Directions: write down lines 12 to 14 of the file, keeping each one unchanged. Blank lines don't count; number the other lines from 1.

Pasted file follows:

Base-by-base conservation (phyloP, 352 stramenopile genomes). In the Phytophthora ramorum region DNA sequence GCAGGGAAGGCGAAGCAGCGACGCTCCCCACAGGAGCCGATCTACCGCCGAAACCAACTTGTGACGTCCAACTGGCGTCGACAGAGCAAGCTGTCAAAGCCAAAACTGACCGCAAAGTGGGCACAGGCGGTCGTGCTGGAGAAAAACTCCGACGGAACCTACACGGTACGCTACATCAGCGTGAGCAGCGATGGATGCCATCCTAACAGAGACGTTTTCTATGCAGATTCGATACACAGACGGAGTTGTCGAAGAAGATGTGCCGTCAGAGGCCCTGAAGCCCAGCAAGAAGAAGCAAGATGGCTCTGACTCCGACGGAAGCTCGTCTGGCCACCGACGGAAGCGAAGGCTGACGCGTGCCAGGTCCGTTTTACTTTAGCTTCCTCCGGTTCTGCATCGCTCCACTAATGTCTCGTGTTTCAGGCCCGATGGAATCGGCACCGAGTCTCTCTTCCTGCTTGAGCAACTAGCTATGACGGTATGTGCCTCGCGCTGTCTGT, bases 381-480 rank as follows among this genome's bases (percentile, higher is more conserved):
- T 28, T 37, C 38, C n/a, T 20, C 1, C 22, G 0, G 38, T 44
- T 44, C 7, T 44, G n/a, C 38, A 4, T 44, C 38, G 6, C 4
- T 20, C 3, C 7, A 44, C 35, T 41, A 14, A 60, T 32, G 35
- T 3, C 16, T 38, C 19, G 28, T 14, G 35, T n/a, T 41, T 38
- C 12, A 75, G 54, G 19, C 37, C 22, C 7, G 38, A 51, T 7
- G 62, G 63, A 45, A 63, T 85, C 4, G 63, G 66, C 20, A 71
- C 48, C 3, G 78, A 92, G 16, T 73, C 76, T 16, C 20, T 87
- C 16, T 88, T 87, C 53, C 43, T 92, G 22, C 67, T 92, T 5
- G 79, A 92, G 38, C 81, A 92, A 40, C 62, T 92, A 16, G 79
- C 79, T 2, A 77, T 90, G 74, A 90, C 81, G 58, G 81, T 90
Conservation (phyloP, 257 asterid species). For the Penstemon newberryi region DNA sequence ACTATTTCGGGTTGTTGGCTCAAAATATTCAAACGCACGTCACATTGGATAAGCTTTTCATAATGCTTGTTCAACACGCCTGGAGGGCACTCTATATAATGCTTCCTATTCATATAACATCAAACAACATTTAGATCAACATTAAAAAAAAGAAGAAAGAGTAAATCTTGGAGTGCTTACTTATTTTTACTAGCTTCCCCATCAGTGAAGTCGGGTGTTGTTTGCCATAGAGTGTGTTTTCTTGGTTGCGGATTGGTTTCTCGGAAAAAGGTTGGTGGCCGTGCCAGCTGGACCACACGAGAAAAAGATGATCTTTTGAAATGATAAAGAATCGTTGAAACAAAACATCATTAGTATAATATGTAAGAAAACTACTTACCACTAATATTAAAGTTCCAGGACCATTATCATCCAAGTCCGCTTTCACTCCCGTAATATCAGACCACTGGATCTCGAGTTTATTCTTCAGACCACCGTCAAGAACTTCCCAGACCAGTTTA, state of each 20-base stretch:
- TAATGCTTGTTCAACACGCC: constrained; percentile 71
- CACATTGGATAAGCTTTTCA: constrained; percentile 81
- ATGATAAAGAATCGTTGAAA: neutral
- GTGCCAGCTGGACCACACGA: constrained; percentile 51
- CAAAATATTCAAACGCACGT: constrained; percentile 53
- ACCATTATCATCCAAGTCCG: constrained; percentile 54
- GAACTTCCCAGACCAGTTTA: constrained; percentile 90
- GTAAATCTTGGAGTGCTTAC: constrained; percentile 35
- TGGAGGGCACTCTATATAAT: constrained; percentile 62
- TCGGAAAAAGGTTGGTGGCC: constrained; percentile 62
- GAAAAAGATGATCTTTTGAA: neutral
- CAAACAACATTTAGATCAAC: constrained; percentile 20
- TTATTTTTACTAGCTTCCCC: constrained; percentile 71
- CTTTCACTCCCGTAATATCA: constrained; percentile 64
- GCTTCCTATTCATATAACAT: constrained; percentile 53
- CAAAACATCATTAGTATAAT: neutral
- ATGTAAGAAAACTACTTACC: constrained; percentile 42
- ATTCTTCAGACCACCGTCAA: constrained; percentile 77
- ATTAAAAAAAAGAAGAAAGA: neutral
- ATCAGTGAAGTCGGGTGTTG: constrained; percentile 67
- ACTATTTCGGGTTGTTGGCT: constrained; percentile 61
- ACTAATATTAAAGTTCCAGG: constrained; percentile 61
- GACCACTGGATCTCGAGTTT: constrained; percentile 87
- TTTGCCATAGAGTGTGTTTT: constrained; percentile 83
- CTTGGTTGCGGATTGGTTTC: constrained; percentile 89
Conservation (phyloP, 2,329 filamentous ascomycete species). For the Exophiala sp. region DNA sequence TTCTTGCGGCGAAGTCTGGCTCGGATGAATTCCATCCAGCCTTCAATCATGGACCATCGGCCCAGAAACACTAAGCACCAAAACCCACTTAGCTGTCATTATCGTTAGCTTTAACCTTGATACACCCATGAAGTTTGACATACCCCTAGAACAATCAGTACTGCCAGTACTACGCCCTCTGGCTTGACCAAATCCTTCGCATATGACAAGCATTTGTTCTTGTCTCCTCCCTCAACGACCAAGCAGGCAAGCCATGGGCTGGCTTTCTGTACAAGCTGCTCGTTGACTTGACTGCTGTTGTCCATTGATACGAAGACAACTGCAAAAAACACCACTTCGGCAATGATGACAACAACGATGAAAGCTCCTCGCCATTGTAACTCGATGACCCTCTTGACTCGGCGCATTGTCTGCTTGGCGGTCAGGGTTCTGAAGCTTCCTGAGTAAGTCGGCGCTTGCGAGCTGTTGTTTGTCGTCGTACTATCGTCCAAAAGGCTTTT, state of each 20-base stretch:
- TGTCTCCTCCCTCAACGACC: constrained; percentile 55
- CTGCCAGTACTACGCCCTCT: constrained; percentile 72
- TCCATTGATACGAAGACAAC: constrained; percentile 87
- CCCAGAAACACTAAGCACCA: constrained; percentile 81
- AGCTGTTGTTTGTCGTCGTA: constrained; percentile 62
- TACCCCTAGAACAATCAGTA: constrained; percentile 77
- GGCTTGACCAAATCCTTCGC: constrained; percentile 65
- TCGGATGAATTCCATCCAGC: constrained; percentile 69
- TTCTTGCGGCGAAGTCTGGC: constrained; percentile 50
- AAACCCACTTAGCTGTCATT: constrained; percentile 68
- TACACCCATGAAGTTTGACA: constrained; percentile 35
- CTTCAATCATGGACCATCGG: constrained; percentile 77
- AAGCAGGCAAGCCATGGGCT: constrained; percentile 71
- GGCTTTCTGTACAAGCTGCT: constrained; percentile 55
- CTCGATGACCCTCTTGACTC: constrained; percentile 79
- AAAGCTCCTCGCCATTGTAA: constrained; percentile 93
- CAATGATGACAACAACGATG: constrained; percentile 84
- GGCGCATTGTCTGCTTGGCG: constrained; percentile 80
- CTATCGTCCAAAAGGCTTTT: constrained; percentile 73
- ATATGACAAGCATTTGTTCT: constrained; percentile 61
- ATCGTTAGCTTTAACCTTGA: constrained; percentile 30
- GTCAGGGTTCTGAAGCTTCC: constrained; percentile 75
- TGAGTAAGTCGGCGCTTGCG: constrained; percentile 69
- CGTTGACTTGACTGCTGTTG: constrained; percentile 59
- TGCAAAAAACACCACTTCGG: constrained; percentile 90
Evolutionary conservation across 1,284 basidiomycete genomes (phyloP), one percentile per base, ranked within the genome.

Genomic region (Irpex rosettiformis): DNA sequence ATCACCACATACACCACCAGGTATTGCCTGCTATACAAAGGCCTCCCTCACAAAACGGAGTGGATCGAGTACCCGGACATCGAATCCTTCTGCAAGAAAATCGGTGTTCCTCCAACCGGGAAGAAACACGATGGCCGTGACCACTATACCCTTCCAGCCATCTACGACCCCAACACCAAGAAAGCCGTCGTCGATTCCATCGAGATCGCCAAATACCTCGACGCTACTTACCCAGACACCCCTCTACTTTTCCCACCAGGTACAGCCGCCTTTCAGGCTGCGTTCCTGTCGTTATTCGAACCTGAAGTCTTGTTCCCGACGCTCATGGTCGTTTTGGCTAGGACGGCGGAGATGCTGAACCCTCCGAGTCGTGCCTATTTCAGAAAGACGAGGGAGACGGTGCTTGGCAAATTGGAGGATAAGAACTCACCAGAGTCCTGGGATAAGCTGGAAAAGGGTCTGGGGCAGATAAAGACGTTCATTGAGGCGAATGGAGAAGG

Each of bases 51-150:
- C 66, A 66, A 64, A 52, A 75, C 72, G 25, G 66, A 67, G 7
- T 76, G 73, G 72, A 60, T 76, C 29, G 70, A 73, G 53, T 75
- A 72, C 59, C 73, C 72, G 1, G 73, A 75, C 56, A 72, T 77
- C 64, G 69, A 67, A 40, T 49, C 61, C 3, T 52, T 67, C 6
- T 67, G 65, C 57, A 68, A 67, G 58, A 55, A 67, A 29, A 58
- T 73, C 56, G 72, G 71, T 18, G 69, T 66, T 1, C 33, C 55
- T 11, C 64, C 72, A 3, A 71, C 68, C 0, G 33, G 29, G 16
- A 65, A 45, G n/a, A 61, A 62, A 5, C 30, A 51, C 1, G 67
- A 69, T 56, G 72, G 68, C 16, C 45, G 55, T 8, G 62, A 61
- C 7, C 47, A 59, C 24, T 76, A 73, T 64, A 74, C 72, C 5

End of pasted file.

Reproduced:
Conservation (phyloP, 257 asterid species). For the Penstemon newberryi region DNA sequence ACTATTTCGGGTTGTTGGCTCAAAATATTCAAACGCACGTCACATTGGATAAGCTTTTCATAATGCTTGTTCAACACGCCTGGAGGGCACTCTATATAATGCTTCCTATTCATATAACATCAAACAACATTTAGATCAACATTAAAAAAAAGAAGAAAGAGTAAATCTTGGAGTGCTTACTTATTTTTACTAGCTTCCCCATCAGTGAAGTCGGGTGTTGTTTGCCATAGAGTGTGTTTTCTTGGTTGCGGATTGGTTTCTCGGAAAAAGGTTGGTGGCCGTGCCAGCTGGACCACACGAGAAAAAGATGATCTTTTGAAATGATAAAGAATCGTTGAAACAAAACATCATTAGTATAATATGTAAGAAAACTACTTACCACTAATATTAAAGTTCCAGGACCATTATCATCCAAGTCCGCTTTCACTCCCGTAATATCAGACCACTGGATCTCGAGTTTATTCTTCAGACCACCGTCAAGAACTTCCCAGACCAGTTTA, state of each 20-base stretch:
- TAATGCTTGTTCAACACGCC: constrained; percentile 71
- CACATTGGATAAGCTTTTCA: constrained; percentile 81